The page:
Rehabilitation of prison in-mates
ONeNess Foundations believe in second chances, with adequate and proper education, when in-mates come out of prison at the completion of their sentence term, they would have learned some gainful skills to put them into productive employment, so they don’t go back into the life of crime. It is important to re-train their thought process and mind set by providing intensive counseling to them by a licensed therapist.
Education and Vocational Training in Prisons Reduces Recidivism, Improves Job Outlook. Prison inmates who receive general education and vocational training are significantly less likely to return to prison after release and are more likely to find employment than peers who do not receive such opportunities, according to a new RAND Corporation report. The findings, from the largest-ever meta-analysis of correctional educational studies, suggest that prison education programs are cost effective, with a $1 investment in prison education reducing incarceration costs by $4 to $5 during the first three years post-release. We found strong evidence that correctional education plays a role in reducing recidivism, said Lois Davies, the project’s lead researcher and a senior policy researcher at RAND, a nonprofit research organization.
Our findings are clear that providing inmates education programs and vocational training helps keep them from returning to prison and improves their future job prospects. In addition, ex-offenders frequently often lack vocational skills and a steady history of employment. Researchers say the dynamics of prison entry and re-entry to society make it hard for ex-offenders to find work and build an employment history. Researchers also examined the relationship between computer-assisted instruction and academic performance, which is important in prisons because the technology allows self-paced learning that can be delivered at a lower cost than traditional instruction.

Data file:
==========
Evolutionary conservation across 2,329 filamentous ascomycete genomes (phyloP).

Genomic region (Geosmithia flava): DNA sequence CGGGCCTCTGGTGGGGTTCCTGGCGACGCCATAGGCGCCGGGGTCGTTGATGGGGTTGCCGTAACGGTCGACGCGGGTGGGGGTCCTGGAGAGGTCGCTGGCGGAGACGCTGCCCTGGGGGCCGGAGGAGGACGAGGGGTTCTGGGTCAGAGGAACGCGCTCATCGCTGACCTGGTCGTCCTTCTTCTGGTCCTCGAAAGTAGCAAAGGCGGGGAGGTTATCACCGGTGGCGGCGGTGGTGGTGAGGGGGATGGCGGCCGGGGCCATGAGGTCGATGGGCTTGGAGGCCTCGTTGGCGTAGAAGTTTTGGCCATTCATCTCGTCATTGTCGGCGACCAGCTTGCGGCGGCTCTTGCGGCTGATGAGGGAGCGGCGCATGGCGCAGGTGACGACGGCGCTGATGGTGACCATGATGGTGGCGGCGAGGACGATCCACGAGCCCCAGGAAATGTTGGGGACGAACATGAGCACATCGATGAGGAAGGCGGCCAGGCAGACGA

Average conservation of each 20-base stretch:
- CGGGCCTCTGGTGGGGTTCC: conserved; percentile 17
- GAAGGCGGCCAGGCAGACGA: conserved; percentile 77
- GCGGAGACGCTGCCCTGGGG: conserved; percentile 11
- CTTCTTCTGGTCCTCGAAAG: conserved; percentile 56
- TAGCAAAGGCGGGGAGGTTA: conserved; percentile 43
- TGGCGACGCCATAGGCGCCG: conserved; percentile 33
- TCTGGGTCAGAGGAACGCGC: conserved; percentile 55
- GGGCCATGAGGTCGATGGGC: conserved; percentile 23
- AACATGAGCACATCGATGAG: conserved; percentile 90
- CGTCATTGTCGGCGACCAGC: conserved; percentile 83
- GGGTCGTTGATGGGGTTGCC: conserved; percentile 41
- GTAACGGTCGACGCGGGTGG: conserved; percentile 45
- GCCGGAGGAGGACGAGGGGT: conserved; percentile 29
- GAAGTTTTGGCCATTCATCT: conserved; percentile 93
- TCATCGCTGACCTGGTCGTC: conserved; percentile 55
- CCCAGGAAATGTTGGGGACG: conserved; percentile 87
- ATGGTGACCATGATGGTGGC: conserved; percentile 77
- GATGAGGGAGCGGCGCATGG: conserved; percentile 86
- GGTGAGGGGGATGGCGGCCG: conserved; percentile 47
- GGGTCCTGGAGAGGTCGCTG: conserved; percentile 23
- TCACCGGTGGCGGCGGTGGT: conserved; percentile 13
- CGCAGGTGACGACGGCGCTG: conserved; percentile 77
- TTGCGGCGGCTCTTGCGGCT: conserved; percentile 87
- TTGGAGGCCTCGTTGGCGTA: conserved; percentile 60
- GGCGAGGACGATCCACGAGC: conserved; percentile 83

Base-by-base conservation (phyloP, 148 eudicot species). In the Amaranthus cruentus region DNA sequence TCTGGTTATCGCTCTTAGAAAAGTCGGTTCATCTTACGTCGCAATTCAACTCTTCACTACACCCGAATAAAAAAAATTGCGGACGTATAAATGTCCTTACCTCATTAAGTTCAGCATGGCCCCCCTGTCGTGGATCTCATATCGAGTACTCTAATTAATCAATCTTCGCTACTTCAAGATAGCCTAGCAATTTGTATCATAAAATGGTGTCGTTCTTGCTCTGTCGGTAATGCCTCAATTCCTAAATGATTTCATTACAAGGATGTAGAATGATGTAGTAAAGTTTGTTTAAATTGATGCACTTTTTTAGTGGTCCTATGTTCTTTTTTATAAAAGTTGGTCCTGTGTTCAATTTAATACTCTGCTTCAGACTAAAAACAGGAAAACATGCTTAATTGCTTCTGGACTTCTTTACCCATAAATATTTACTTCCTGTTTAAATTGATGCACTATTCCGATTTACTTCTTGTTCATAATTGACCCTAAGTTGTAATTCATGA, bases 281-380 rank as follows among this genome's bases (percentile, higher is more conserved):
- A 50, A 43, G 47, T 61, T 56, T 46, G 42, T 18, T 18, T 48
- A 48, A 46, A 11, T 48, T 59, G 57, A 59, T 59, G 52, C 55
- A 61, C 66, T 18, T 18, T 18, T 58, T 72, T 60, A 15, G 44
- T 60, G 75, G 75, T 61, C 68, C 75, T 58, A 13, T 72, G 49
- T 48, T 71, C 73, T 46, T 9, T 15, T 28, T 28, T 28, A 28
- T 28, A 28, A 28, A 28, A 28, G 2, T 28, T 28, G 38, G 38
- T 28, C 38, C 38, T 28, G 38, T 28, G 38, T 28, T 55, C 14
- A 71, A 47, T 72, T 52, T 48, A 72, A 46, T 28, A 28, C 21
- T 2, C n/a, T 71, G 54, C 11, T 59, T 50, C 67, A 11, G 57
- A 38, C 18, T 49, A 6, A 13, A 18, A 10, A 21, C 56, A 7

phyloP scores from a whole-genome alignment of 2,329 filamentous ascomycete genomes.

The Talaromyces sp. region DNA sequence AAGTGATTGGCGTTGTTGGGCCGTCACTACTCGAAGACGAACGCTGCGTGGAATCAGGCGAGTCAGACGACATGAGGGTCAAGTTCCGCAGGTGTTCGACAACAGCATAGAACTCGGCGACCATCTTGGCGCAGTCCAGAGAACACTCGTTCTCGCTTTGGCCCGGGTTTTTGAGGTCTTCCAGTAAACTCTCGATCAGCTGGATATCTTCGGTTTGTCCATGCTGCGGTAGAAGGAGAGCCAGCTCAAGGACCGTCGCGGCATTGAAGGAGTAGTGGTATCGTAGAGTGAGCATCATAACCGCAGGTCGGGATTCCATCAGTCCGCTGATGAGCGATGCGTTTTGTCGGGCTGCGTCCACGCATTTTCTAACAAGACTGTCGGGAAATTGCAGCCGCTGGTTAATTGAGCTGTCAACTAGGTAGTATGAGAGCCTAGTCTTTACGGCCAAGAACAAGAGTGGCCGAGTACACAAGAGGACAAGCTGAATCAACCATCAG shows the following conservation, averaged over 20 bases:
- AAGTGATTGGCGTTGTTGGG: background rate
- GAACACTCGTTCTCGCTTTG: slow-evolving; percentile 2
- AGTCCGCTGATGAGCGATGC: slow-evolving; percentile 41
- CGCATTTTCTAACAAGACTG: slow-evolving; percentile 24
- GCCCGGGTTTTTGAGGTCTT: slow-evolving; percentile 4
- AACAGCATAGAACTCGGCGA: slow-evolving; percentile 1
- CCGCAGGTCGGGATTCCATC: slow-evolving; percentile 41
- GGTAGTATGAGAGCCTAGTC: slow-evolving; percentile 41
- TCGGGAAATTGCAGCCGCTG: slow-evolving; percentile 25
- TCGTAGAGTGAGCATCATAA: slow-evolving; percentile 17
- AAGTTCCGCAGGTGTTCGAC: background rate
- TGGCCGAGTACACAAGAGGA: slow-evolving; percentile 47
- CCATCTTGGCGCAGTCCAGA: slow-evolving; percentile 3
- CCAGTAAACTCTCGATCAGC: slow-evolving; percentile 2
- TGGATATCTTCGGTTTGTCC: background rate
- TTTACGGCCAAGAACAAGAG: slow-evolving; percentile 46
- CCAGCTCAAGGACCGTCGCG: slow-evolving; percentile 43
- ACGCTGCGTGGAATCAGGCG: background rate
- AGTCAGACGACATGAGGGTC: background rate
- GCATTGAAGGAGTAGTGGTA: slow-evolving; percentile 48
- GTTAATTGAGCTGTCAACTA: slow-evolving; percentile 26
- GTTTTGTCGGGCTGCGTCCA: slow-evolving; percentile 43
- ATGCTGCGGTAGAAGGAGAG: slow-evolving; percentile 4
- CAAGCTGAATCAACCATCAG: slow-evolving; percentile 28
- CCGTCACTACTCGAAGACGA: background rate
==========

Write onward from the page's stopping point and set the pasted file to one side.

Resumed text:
The United States, with an incarcerated population of 3.3 million, has the largest prison population of any country in the world. The US spends approximately $52 billion on corrections each year, with the cost of providing a college education to an incarcerated student at $2,000 to $3,782 compared to $32,000 to $40,000 per year to incarcerate the same individual. Each dollar spent on funding prison education programs reduces incarceration costs by $4 to $5 during the first three years after an individual is released, the period when those leaving prison are most likely to return. An American study found “One million dollars spent on correctional education prevents about 600 crimes, while that same money invested in incarceration prevents 350 crimes. Correctional education is almost twice as cost-effective as a crime control policy”.
The vocational education courses
- Computer Skills Training
- Auto Mechanics
- Building Maintenance
- Electrical Works
- Heating, Ventilation, and Air Conditioning
- Barbing Salon/Beauty Salon
- Fashion Design and Tailoring
- Janitorial Services
- Mill & Cabinetry
- Office Services